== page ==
Don’t forget my pre-Grand Prix podcast with Canadian F1 expert Gerald Donaldson. Because of the time difference (Australia’s on another planet . . .), I have no idea when we’ll record the interview but, one way or another, it will be available on wheels.ca by noon on Friday.
Now, here are the TV times. Qualifying can be seen on TSN Saturday morning at 1:55 a.m. and the race can be seen live on TSN Sunday morning, also starting at 1:55 a.m. (Just think, if we all lived in Vancouver, we’d be able to watch at the civilized hour of 10:55 p.m. But we don’t.)
Okay, so how can we watch any of this stuff at a civilized hour here in the Eastern time zone? To do that, you must have TSN2 (unless Speed isn’t blacked out, but don’t count on that). TSN2 will show qualifying on tape-delay Saturday morning at 8 a.m. and will show the tape of the race at 8 a.m. Sunday morning. I think there might be repeats of qualifying and the race later Saturday and Sunday, but please check Star Week for the exact times.
In any event, here is what F1 is up against. Regardless of what the hard-core fans will do or not do, F1 has to be concerned about the casual fan and future fans.
After the first race of the season in Bahrain, a guy I work with walked up to me and this is exactly what he said:
"My wife (a dentist, by the way) used to be a huge F1 fan but she gave it up a couple of years ago when the racing got boring. But she read your piece on Saturday (the F1 season preview I did with Donaldson, which is here) and decided to give it another chance.
"So she got me up early on Sunday morning – normally I could care less but she wanted me to watch with her — and we were both numb by the time the race was half over. If that one driver (Sebastien Vettel) didn’t have engine trouble, there would have been no passing whatsoever.
"That wasn’t racing, that was driving. How can that sport be so popular and yet be so boring?"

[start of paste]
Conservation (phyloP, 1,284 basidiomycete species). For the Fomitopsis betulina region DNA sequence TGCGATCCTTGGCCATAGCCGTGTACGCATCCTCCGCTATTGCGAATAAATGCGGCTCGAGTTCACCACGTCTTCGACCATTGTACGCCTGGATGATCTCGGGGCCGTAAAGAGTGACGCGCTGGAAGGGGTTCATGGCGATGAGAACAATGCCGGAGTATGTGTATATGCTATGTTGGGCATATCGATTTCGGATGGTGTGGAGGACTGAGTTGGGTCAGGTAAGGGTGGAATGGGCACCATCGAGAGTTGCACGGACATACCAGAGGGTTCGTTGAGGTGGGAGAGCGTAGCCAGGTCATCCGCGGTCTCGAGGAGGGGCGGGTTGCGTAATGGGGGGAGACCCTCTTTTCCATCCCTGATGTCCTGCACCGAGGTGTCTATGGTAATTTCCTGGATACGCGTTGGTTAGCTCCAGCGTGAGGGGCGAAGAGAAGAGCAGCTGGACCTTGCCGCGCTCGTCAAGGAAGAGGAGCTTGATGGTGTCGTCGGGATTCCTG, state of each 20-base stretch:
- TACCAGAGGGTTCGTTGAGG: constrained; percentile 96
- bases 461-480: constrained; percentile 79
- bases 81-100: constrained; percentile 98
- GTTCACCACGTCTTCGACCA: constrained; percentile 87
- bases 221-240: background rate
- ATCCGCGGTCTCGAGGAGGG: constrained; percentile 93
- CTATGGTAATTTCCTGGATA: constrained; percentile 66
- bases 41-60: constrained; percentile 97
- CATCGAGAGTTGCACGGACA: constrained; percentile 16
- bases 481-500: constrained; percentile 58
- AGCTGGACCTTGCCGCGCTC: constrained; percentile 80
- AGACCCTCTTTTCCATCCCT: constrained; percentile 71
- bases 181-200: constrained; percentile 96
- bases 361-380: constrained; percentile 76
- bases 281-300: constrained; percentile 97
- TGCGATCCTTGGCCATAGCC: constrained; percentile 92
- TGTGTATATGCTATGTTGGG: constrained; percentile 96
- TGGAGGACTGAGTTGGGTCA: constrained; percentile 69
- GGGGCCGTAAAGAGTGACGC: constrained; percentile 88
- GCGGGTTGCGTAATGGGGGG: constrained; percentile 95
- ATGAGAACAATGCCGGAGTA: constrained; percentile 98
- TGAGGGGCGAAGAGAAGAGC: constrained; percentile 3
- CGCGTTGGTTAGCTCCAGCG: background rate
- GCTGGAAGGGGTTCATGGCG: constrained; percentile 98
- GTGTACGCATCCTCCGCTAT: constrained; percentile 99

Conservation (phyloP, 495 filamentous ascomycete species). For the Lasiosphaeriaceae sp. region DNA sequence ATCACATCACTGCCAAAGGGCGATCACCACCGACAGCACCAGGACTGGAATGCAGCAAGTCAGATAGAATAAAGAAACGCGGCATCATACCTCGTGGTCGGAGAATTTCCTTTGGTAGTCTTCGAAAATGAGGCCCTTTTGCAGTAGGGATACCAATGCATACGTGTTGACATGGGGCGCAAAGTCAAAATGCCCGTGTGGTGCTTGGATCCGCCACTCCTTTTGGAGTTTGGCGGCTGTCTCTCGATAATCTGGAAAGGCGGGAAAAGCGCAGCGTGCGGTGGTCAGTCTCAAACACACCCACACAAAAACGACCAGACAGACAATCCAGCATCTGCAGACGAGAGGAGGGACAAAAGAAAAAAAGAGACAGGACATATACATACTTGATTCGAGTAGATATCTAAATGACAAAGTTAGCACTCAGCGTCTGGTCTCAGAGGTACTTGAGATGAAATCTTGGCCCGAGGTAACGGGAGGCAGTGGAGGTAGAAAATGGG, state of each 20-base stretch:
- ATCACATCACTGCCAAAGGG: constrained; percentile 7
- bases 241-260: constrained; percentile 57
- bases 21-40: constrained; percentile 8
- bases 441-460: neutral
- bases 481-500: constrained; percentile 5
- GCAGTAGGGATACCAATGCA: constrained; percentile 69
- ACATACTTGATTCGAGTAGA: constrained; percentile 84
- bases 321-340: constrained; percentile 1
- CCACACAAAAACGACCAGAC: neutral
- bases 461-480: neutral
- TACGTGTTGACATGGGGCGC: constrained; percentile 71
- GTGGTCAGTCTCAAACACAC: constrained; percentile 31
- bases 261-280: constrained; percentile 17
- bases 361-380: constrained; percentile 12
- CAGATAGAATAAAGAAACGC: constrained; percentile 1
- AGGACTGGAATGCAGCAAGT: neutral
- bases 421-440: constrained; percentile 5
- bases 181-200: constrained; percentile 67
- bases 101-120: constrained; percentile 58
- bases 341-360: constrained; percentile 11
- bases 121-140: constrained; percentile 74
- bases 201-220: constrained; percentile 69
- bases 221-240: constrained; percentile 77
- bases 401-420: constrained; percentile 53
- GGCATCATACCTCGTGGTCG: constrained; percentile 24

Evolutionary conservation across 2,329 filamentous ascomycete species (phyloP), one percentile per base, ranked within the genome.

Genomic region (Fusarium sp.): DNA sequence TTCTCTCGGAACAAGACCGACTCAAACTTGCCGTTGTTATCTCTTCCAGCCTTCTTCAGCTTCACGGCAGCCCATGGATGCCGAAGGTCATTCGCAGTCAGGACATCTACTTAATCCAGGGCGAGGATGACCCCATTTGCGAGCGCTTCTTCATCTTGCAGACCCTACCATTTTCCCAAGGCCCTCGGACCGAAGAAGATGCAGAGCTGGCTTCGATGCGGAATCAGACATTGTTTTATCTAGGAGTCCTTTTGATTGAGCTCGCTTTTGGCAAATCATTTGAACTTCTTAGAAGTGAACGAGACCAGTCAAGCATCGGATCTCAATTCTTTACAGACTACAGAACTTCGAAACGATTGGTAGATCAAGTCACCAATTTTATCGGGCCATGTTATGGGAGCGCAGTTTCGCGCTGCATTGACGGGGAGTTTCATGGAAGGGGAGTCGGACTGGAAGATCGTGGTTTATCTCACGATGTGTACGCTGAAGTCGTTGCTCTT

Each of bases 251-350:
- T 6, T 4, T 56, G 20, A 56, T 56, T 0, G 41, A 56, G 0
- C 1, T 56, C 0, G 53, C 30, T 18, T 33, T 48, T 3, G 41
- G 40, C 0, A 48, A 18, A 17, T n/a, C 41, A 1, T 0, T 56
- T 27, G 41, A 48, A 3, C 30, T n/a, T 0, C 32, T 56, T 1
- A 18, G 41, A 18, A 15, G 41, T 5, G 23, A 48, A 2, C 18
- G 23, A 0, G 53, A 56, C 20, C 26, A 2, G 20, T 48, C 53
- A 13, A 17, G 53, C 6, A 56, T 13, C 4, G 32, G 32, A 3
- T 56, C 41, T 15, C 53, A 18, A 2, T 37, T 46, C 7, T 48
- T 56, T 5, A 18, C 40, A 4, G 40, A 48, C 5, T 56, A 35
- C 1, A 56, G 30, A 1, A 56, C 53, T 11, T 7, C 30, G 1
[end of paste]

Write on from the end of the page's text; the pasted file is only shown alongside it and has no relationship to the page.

So I told him about Maple Leaf fans (see above). Then I told him the Max Mosely story about comparing F1 racing to a chess game.
He rolled his eyes at that one.
Memo to Bernie: You’ve lost The Dentist again, which is not a hopeful sign for the future because there are many more like her.
12 Hours of Sebring
If I was at Sebring, and accredited as a journalist, the person I would have sought out immediately after the race was the marshal who took a fire extinguisher and single-handedly put out the fire that was rapidy engulfing Scott Sharp’s Ferrari.
The guy was brave, the guy was prepared and the guy (jeesh, maybe it was a woman . . . ) knew exactly what to do when Sharp pulled up beside the barrier and parked the fireball right beside the marshal station.
And why would I have built my story around that person? Because the story wasn’t that Peugeot and its stable of ex-F1 racers won the race – I mean, who did they have to beat? – and it wasn’t the crash of one Corvette into the side of another in the pits – these things happen and nobody was hurt and both cars went on to finish the race – and it sure wasn’t much else because not much else was compelling about this particular 12 hours.
But the work of the marshal was interesting and unique and illustrated perfectly one more time the dedication and bravery of this unsung group of people.
I mean, think about this for a moment.
The 12 Hours of Sebring is a multi-million-dollar motorsport event. Everybody in that race is either rich (as in, wealthy) or close to it. The purse is healthy. The TV broadcast costs a lot of money to produce and the announcers and commentators are all very well paid.
I would suspect everybody involved in this race – everybody - was on expenses, one way or another.
Except for the marshals and/or corner workers like our hero who saved Scott Sharp (owner of the team that fielded the Ferrari) a tonne of money by putting out that fire.
The marshals are not paid, which I find scandalous. They are "volunteers" who pay their own way to get to the events and their reward for a day in the hot sun or the pouring rain is a box lunch and maybe a beer bash at the end of the day.
Now, nobody’s forcing these folks to do those jobs. But if it wasn’t for them there would be no road racing. (Or, heaven forbid, the tracks or the sanctioning bodies would have to go out and recruit people, and train them and then pay them for being there. Couldn’t let that happen now, could we?)
Remember that when you watch the Formula One Grand Prix of Canada in June. Or the Grand Prix of Monaco.
Multi-billionaire sportman Michael Schumacher, who’s probably being paid a million dollars (at a minimum) cash money for three days of work, plus expenses, will be putting his life and his property (his car) in the hands of somebody working for a ham sandwich.
How ludicrous is that when you think about it . . . ?
Alexander Wurz of Austria, Marc Gene of Aprin and Anthony Davidson of Great Britain won the 12 Hours in their Peugeot 908 HDI FAP diesel. They travelled 367 laps of the Sebring course in finishing first.
Sebastien Bourdais of France, Nicolas Minassian of England and Pedro Lamy of Portugal were second in the sister Peugeot and on the same lap as the winners.
Adrien Fernandez of Mexico, Stefan Mucke of Germany and Harold Primat of Switzerland were third in a Lola B09 60, three laps behind.
See post below for the Canadian content.